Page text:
Scientists have a new and more accurate measure of the expansion of the universe thanks to decades of data from the Hubble Space Telescope.
The new analysis of data from 32 years Hubble Space Telescope The observatory’s long research continues to understand how fast the universe is expanding and how fast that expansion is accelerating.
The number astronomers use to measure this is called the expansion. Hubble constant (Not for a telescope, but for astronomer Edwin Hubble who first measured it in 1929.) The Hubble constant is difficult to determine because different observatories look at different regions of user They gave different answers. But a new study expresses confidence that Hubble’s latest effort is accurate in terms of the expansion it sees, although it still differs from other observatories.
The new study confirms previous estimates of the rate of expansion based on Hubble observations, which show an expansion of about 45 miles (73 kilometers) per megaparsec. (The huge mongoose is The distance scale is equal to one million parsecs, or 3.26 million light years†
“Given Hubble’s large sample size, there is only a one-in-a-million chance that astronomers are wrong due to unlucky clouds…a common barrier to seriously addressing a physics problem,” NASA said in a NASA report. Declaration Adam Rees, Nobel Prize winner and lead author of the study, paraphrased on Thursday (May 19).
Reese has affiliations with the Hubble Space Telescope Science Institute (STScI), as well as Johns Hopkins University in Baltimore, Maryland.
Reese and his collaborators won the Nobel Prize in 2011 after Hubble and other observatories confirmed that the universe… accelerates its expansion† Reiss calls Hubble’s recent effort a “magnum opus” because he draws on practically the entire history of the telescope, 32 years of space work, to provide an answer.
The Hubble data showed an expansion rate observed under a program called SHOES (Supernova, H0, for dark energy state comparison). NASA said the data set doubles up on a previous sample of measurements and also includes more than 1,000 Hubble orbits. The new measurement is also eight times more accurate than expectations for Hubble’s capabilities.
Attempts to measure how fast the universe is expanding usually focus on two distance markers. One of them is will benefit stars, variable stars that light up and dim at a constant rate; Its usefulness has been known since 1912, when astronomer Henrietta Swan-Levitt realized its importance in the images she was viewing.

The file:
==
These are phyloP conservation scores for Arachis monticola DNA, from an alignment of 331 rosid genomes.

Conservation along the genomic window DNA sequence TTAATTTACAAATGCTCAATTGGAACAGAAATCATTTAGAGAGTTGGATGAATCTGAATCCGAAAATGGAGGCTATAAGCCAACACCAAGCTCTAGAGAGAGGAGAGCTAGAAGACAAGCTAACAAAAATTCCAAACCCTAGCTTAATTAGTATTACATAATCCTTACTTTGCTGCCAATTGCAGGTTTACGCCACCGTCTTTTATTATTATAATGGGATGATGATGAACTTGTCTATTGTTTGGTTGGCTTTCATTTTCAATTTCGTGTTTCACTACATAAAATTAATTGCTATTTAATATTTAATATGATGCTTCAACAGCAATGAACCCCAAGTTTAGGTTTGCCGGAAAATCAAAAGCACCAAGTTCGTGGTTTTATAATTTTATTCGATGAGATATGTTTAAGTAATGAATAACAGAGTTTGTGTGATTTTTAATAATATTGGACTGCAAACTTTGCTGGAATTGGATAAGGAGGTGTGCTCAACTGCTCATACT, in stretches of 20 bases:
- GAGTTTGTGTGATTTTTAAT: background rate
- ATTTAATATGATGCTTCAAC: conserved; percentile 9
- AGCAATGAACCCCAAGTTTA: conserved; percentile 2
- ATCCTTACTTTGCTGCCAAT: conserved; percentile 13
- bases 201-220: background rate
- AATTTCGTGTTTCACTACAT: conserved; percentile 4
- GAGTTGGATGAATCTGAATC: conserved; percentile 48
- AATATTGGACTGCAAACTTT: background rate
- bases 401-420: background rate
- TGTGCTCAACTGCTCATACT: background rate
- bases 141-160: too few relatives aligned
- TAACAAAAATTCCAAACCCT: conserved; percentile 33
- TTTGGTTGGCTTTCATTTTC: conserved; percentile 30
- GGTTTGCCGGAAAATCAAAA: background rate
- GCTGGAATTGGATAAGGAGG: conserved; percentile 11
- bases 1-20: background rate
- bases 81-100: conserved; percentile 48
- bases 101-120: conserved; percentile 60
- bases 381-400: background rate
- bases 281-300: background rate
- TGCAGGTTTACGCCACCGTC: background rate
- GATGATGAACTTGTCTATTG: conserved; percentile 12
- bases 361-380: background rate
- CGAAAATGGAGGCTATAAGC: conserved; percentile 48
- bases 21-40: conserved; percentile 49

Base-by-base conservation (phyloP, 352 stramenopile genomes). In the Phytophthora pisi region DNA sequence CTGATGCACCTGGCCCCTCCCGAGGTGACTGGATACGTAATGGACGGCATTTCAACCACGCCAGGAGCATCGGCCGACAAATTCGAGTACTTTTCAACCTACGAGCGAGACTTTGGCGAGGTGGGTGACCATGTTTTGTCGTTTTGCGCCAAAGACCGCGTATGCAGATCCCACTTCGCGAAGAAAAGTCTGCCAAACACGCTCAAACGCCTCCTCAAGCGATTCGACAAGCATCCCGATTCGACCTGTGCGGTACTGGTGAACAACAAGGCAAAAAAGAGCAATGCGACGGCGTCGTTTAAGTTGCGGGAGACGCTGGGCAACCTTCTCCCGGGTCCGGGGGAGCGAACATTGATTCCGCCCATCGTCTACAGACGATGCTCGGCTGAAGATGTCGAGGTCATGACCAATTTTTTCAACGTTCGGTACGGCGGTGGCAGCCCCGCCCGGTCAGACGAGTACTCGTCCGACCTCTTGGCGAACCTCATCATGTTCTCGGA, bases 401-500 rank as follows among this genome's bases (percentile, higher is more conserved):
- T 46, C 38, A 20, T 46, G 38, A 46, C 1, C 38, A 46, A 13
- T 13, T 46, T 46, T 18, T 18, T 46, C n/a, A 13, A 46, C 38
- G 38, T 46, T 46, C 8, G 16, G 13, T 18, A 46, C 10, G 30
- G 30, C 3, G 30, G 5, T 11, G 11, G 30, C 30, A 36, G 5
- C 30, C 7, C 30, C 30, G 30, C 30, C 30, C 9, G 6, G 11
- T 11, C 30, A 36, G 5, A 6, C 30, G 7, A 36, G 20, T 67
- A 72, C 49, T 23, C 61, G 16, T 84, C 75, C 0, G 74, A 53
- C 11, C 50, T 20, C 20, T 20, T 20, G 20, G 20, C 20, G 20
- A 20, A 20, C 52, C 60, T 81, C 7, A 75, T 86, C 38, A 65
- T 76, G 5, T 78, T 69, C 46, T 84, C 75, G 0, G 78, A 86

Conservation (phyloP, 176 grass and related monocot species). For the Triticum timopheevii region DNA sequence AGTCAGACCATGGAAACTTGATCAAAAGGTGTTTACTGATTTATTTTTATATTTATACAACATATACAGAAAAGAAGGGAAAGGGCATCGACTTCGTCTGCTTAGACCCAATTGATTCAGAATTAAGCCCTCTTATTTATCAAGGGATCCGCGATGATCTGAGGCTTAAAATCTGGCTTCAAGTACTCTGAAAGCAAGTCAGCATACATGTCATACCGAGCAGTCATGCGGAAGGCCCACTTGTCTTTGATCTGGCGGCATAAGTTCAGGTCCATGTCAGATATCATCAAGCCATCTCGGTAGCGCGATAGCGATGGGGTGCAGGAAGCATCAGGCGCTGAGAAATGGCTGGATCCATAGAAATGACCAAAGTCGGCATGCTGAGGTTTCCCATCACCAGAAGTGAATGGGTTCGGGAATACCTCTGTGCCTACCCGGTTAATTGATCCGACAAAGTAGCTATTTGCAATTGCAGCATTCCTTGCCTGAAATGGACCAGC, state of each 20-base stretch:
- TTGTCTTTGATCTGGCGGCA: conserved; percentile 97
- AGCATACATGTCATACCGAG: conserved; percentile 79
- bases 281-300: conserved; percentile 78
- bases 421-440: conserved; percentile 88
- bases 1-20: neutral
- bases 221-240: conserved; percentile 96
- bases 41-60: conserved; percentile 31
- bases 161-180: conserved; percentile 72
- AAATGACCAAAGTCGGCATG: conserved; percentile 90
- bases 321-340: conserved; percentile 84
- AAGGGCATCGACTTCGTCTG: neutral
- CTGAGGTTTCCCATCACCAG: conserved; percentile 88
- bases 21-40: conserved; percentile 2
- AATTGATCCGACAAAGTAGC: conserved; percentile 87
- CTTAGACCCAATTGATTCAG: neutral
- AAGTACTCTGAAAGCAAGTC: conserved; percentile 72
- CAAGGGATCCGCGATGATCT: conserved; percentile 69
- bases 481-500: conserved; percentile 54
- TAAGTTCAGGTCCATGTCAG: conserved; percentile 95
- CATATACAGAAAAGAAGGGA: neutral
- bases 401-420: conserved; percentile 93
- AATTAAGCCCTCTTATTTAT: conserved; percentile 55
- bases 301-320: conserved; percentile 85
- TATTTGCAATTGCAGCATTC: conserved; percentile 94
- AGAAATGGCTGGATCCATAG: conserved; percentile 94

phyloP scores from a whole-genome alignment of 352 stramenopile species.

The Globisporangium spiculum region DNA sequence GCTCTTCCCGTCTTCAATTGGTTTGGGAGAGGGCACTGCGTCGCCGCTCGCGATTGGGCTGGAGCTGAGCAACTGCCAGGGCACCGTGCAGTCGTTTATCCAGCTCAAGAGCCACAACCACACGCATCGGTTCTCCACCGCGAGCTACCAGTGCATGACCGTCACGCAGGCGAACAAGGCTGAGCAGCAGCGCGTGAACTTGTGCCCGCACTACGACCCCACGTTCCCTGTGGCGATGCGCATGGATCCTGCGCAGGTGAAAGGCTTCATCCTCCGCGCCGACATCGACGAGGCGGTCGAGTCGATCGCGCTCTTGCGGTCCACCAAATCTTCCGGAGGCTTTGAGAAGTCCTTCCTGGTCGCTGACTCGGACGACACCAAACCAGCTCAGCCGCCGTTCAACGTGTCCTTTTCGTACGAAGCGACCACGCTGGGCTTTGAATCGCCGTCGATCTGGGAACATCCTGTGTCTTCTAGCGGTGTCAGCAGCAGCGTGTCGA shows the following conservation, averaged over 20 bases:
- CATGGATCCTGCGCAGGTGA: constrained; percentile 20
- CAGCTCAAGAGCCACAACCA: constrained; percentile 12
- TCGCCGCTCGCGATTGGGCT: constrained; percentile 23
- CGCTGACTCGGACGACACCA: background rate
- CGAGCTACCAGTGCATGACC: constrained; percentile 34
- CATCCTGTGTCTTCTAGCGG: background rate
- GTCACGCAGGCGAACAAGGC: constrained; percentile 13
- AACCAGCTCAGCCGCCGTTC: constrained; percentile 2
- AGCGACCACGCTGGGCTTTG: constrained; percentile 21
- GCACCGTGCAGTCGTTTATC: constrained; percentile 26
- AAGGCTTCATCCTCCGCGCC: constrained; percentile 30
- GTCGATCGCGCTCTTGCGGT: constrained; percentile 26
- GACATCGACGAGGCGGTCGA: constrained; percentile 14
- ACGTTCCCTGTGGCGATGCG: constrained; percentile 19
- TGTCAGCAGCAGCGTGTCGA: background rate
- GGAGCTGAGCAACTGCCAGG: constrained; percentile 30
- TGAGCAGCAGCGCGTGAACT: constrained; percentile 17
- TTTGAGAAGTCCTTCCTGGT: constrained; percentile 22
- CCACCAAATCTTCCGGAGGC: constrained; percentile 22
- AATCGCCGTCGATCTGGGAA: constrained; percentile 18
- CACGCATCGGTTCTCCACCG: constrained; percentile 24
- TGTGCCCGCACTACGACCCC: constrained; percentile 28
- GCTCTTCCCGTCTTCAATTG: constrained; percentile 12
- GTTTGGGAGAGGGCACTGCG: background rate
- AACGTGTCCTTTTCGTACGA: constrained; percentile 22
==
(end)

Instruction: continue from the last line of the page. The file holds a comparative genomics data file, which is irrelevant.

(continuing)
Cepheids are good for plotting distances within the Milky Way (our galaxy) and in nearby galaxies. For greater distances, astronomers rely on them Type 1 supernova† These supernovae have a constant brightness (inherent brightness), allowing accurate estimates of their distances based on how bright they are in telescopes.
In the new study, NASA stated that “the team measured 42 supernova signs using Hubble. Since they were seen exploding at a rate of one per year, Hubble has, for all practical purposes, recorded as many supernovae as possible to explain the expansion of the universe.” (Again, Hubble has been in space for about 32 years, after it was launched on April 24, 1990; astronauts addressed a mirror defect that hampered early work in December 1993.)
But the extent of the expansion is still not fully aggregated across the various efforts. The new study says Hubble’s measurements are about 73 kilometers per megaparsec. But when observations of the deep universe are taken into account, the speed drops to about 62 miles (67.5 kilometers) per megaparsec.
The observations of the deep universe are mainly based on ESA measurements Planck’s missionwho noticed “echo” the big explosion that made up our universe. Echo is known as cosmic microwave background† NASA said astronomers were “confused” about why the two values differed, but suggested that we might need to rethink the underlying physics.
Reese said it’s best to view the rate of expansion not for its exact value for its time, but for its ramifications. “I don’t care about size, but I would love to use it to learn more about the universe,” Reese said in a NASA statement.
More measurements are expected in the next 20 years from James Webb Space TelescopeComplete a deep space work mission before looking at some of the first galaxies. NASA said Webb will look at CSN and Type 1a “at greater distances or at a much sharper resolution than Hubble can see.” This, in turn, could improve Hubble’s detection rate.
A paper based on the research will be published in the Astronomical Journal. a Pre-print version Available at arXiv.org.
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